Wednesday, January 28, 2015
Thursday, January 15, 2015
By Sarah Gonzalez : Reporter, WNYC/NJPR
Thursday, February 23, 2012
(New York, NY -- Alex Goldmark) About a quarter of employees who work in New York area airports — including some who have jobs in security — make wages that are below the poverty line, according to a new study released this week.
Workers at JFK, LaGuardia and Newark airports who screen luggage, check tickets, clean airport bathrooms and assist customers in wheelchairs earn, on average, $16,640 a year, according to a study released Wednesday by NYU's Women of Color Policy Network and the Wagner School of Public Service. That's 25 percent below the federal poverty line for a family of four.
Area airports employ about 67,000 people. Of those, nearly 17,000 are what's known as passenger service workers — almost all of whom work for companies contracted by airlines. Researchers surveyed 300 of these workers, who are predominantly people of color, and found that the average wage was $8 an hour and the most common wage earned by these workers was the federal minimum wage of $7.25 an hour.
Noting that 20 percent of those surveyed report being on government assistance such as food stamps, study author Nicole Mason said, "this means the public is paying twice" for these services: Once in the price of an airline ticket, and then in taxes that go to the social programs these employees frequently rely on.
Lakisha Williams, 29, has been working at Newark Airport for eight years. She started off as a baggage pre-screener and is now a wheelchair attendant. She said she pays for rent with Section 8 vouchers, uses food stamps and is on Medicaid.
"Basically I've just been at the airport for eight years for making the same minimum wage, $7.25," Williams said. "It's very unfair... I mean I have a 12-year-old daughter. She is very expensive, very expensive. I have to sit her down and let her know, tell her mommy is doing her best."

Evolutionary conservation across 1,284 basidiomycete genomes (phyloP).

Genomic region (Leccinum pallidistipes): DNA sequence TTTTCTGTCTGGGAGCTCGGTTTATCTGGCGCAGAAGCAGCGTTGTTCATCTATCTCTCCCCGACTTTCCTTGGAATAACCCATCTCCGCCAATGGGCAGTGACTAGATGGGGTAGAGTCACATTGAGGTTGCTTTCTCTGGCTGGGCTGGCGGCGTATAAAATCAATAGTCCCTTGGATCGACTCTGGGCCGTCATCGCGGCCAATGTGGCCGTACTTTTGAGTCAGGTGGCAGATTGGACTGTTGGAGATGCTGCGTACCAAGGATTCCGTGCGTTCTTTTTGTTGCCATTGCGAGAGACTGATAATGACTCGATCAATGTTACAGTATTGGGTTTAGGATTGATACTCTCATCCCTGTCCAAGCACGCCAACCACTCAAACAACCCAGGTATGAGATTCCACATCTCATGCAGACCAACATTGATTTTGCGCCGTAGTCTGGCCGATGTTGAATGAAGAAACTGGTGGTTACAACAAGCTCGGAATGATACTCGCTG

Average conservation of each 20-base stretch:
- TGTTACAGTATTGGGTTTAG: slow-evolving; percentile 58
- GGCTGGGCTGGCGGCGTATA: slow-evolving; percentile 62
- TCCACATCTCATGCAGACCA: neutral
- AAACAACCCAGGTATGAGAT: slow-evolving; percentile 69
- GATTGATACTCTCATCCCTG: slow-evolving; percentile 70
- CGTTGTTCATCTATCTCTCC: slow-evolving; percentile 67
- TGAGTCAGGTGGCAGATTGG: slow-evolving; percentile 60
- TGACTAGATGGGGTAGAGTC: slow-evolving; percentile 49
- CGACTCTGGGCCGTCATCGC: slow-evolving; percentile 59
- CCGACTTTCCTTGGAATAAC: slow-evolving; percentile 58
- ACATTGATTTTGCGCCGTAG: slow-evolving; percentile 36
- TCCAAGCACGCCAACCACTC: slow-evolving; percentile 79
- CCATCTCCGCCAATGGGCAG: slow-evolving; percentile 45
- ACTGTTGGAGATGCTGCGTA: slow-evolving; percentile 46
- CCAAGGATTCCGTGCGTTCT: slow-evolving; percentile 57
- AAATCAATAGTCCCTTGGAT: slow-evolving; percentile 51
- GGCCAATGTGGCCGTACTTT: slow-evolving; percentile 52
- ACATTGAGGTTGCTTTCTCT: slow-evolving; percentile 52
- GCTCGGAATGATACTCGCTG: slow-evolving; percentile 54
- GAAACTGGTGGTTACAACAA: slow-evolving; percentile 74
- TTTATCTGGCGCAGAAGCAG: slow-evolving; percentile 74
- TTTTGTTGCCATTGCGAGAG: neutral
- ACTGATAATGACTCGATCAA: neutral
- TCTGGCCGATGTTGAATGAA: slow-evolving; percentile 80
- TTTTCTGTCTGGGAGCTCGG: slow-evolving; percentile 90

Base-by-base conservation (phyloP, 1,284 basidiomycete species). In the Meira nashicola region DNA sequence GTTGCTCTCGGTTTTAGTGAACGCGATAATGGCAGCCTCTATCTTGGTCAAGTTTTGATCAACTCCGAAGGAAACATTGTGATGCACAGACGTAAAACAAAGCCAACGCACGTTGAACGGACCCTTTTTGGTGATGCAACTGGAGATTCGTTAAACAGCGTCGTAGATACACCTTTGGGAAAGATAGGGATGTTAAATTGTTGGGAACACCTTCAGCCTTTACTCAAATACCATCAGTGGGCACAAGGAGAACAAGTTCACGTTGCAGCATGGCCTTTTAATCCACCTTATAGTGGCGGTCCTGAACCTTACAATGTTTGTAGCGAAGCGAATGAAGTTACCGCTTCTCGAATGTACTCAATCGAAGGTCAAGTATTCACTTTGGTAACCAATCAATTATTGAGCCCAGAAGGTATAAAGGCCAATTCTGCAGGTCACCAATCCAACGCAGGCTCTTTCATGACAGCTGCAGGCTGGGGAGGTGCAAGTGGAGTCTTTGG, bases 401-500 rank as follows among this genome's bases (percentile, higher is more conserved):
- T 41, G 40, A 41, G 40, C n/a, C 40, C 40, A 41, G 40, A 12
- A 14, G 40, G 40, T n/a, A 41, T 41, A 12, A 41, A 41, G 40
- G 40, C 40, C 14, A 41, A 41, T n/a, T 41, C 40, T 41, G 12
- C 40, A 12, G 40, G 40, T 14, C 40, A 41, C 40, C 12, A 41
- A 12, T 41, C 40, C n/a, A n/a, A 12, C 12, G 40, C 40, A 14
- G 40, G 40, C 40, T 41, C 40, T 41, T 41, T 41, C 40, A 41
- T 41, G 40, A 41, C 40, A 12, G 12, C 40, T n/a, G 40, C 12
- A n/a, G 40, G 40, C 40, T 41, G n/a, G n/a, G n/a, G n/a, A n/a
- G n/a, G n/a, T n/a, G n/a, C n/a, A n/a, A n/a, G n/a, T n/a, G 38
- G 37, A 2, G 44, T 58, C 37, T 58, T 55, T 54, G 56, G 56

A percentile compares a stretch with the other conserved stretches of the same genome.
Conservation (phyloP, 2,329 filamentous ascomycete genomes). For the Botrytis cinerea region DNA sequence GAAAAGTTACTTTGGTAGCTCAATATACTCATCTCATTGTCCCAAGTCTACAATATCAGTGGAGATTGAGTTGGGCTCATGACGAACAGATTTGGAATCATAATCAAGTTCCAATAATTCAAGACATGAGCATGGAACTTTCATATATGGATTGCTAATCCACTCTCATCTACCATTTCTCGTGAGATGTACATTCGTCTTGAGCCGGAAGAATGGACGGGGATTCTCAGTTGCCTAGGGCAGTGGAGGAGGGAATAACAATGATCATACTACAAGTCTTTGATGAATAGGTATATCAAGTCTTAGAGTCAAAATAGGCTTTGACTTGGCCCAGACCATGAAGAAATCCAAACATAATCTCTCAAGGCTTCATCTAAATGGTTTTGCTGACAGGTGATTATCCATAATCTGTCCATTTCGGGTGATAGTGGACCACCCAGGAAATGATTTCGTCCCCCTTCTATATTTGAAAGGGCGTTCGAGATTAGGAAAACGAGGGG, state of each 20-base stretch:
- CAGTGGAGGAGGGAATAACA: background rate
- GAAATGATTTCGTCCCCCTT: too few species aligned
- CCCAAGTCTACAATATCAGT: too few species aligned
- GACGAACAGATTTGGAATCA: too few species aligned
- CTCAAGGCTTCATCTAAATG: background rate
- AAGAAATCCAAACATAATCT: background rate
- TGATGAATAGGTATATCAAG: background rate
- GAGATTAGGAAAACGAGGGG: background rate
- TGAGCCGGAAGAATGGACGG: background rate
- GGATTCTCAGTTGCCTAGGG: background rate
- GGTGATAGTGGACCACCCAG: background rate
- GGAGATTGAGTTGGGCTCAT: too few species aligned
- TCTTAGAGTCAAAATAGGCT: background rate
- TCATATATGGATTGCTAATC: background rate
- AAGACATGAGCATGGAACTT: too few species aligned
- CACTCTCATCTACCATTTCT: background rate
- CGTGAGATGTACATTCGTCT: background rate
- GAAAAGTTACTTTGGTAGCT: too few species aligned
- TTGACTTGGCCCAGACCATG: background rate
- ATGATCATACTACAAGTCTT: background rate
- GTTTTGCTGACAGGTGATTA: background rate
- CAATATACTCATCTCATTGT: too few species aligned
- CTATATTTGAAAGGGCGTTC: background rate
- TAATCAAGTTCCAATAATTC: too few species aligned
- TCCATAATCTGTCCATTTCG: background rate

Study authors point out that workers employed by companies contracted by the Port Authority — the agency in charge of the airports — earned more than those who work for companies contracted by airlines. They blame the low wages on a practice by the airlines that awards contracts to the lowest bidder.
The head of the Port Authority, Patrick Foye, said he had not read the report, but has directed his staff to review it to see if there are any actions the agency should take in response. He expressed support for union hiring, touting his own experience as a union member in high school.
Full time workers union workers earn 29 percent higher wages nationally, than non-union workers he pointed out. Sixty-eight percent of Port Authority workers are represented by 13 different unions, he pointed out.
Thursday, January 26, 2012
Millions of Americans love their Apple products: from iPods to MacBooks to iPads. But there's a story behind the beloved devices. How do they get made and what price is paid? Our partner The New York Times has been investigating and this morning's story is a riveting read, in particular the safely problems at a Chinese factory that makes iPads.
Monday, November 21, 2011
Thanksgiving typically conjures images of spending time with family, savoring long meals, and watching sports. For those working at the Target corporation this year, they will remain only images. The mega-chain store has just asked many of its employees to put on their work clothes at midnight on Thanksgiving night to prepare for Black Friday shopping. However, many are not looking forward to the extra hours.
Tuesday, October 04, 2011
Brooklyn College economics professor Robert Cherry discusses his new book, Moving Working Families Forward: Third Way Policies That Can Work.
Wednesday, August 17, 2011
Steven Greenhouse, New York Times labor and workplace correspondent and author of The Big Squeeze: Tough Times for the American Worker, discusses the increasingly bitter national strike against Verizon, which began on August 7.
Wednesday, March 23, 2011
By Julia Furlan : WNYC Culture Producer
More than 130 artists have boycotted the Guggenheim's new Abu Dhabi location over migrant workers' rights.
Wednesday, September 29, 2010
From Madrid to Brussels to Dublin to Paris, workers all over the European Union are taking to the streets today in a mass day of action. Hundreds of thousands of European workers are protesting a wide range of austerity measures proposed by their own governments—like spending cuts in Britain and increasing the retirement age in France. The BBC's Nick Childs is in the thick of the protests in Brussels. He reports on what may be the beginning of Europe's winter of discontent.